Personally and in public policy, people trust pharmacies for answers in times of need.
Explore pharmacy’s engagement on issues ranging from healthcare quality, affordability and access …
to solving the opioid abuse epidemic.
Opioid Abuse Epidemic: NACDS’ New Public Policy Recommendations
Legislate a 7-day supply limit for initial opioid prescriptions issued for acute pain
- This limit is consistent with the Centers for Disease Control and Prevention Guideline for Prescribing Opioids for Chronic Pain
- CDC clinical evidence: greater amount of initial opioid exposure is associated with greater risk for long-term use and addiction
- Nearly 20 states already have taken action; federal legislation is needed for consistent patient care
Legislate a requirement that all prescriptions be issued electronically, with limited exceptions
- E-prescribing enhances security and curbs fraud, waste and abuse; and Drug Enforcement Administration (DEA) e-prescribing requirements call for two-factor authentication, reducing the likelihood of fraudulent prescribing
- Federal and state action would be timely, as e-prescribing of controlled substances has only been legal in all 50 states since September 2015
- Only 14 percent of controlled substance prescriptions are issued electronically
Create a national prescription drug monitoring program (PDMP) through collaboration
- Most states use data to help identify and prevent drug abuse and diversion, but program variances limit their effectiveness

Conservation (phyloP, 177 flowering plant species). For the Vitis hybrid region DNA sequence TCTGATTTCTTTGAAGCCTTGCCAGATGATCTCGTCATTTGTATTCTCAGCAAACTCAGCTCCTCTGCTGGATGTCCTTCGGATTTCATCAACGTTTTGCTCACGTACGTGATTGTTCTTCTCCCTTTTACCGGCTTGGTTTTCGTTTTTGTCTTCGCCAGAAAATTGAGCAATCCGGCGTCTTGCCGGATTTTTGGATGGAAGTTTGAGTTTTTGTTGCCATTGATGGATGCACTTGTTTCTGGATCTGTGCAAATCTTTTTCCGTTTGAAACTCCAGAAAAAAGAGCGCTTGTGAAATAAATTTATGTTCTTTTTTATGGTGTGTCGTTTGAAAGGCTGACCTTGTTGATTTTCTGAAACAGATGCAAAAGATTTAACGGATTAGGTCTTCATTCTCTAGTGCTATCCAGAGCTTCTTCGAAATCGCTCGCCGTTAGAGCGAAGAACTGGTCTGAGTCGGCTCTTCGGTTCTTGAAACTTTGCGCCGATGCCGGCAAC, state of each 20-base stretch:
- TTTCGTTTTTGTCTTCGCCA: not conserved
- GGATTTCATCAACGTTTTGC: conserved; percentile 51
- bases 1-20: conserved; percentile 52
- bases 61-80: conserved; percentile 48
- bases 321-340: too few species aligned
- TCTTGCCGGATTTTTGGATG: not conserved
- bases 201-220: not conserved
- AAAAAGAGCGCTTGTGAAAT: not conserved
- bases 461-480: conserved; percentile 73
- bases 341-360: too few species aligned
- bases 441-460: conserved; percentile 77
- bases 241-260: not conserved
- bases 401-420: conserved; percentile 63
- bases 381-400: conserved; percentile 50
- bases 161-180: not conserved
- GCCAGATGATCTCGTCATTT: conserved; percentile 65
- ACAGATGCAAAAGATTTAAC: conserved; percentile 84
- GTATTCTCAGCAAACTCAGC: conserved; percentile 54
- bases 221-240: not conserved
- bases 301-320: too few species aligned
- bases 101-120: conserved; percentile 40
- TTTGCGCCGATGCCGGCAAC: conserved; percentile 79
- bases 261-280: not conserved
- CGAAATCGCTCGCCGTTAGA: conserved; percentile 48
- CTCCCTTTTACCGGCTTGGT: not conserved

- It is necessary to harmonize state requirements for reporting and accessing PDMP data, and to create one system with unified expectations by healthcare providers and law enforcement
- A national PDMP would leverage e-prescribing to provide guidance for prescribers and dispensers in real-time when providing patient care
Provide manufacturer-funded mail-back envelopes for unused opioid drugs, available to patients at pharmacies upon request
- Currently, many pharmacies offer disposal programs as appropriate by community and by store
- A program featuring mail-back envelopes provides an option that is universally workable
- State legislation could facilitate a mail-back program
- Educational materials also are in use, and could be expanded in appropriate ways
Every day, pharmacists face a moment of truth. When presented with an opioid prescription, a pharmacist must make decisions as a provider of patient care, and as part of the drug-abuse solution. Based on these experiences, NACDS has announced four new recommendations on this complex issue, to complement pharmacy’s ongoing collaboration with other healthcare professionals and with law enforcement.
These new public policy concepts complement pharmacy’s existing and extensive collaborative efforts, including: compliance programs; pioneering e-prescribing; drug disposal; patient education; security initiatives; fostering naloxone access; stopping illegal online drug-sellers and rogue clinics; and more.